Thank you Dan for your story. I have one similar to that. I went to a store(I think it was Target, but I don’t remember) and upon check out the clerk gave me about $60 additional in change. I was with a younger cousin of mine and he thought I should keep it. My cousin Hakim said to me, “That’s good luck. You should just keep it. No one will know. That’s their fault.” I told him, “I’m going to return it because it doesn’t belong to me and even though they may never know, I will.” My inner selves were speaking to me and I was thinking about Karma. I’ve always earned money since I was pre-teen so I’ve never had that mentality to take or receive something I haven’t earned. I took the money back into Target and the cashier looked shocked. She was a small Filipino lady who seemed as though english was her second language. She hugged me and started crying. She said that she had three kids and was going through a stressful time in life that was causing her to forget and mess up. Her managers had threatened to fire her if her register came up short one more time. The woman cried from joy and I’ll never forget that. She told me she would have lost her job and been homeless had I not came back. That day I left the Dime on the copier. My cousin Hakim references that event a lot. He is reminded that we should Lead with integrity because he saw me Model The Way. I don’t know what happened to the cashier but I hope that my actions helped give her a second chance to work through her problems. It gave me a valuable lesson on how our actions not only alter life for ourselves, but for others.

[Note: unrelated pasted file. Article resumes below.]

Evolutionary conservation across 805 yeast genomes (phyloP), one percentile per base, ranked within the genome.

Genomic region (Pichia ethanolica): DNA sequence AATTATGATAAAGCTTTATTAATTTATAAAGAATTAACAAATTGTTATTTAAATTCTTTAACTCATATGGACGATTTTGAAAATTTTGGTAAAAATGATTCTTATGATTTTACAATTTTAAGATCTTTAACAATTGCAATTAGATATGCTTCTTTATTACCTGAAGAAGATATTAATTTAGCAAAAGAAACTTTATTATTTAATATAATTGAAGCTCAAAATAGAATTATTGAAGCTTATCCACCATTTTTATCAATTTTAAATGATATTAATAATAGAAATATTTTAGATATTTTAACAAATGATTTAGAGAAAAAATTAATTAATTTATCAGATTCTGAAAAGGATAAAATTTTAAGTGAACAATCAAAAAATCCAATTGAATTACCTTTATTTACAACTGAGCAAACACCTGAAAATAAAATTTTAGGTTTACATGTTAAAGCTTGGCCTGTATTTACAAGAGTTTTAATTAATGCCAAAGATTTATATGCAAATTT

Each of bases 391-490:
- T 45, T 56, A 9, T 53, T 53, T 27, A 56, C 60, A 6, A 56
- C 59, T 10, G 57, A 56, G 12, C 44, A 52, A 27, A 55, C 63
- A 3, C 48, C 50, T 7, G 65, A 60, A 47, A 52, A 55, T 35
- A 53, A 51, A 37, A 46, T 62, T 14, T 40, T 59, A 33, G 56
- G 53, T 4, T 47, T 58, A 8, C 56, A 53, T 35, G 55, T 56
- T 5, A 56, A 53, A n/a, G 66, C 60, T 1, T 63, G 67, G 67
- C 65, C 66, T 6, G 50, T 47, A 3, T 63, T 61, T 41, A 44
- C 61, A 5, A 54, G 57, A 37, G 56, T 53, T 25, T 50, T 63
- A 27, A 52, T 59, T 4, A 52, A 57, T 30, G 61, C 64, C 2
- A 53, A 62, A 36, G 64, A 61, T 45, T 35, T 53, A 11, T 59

Sorry that this comment ended up in moderation. It deserved to be front page, above-the-fold. What an awesome story.
I’m really glad you shared it!
Keep leading with your best!
Thank you for that reminder. I can transfer that message daily, when it pertains to the young people I encounter as a teacher.
Cannot help but think of Hillary Clinton using her personal email server for State Department communications. Keeping clear boundaries is essential when serving the public.
I know that some readers of this site complain about any discussion involving politics, but politics requires leadership, and that is what this site is about.
It was just GREAT having Jennifer as our Governor here in Michigan. She made us all proud!
The lines have indeed become blurred, and integrity is essential at EVERY level and in every setting.
THANKS for the reminder to all.
This is such a great lesson to teach and to live by, whether you work in politics or the private sector. “Taking care of the little things” is a good habit to start at any point in life.
According to great story, we need to emphasize not only in big things but also small things.
Thanks for sharing Dan!
The little things really do make a difference. Earlier this semester, I wrote an email to my freshman english teacher from high school whom I considered my mentor throughout high school. I thanked him for being a mentor and for inspiring me to apply to Berkeley. He was very surprised to hear that he was my mentor, to him, he was just doing what felt right.
You never really know who you might inspire!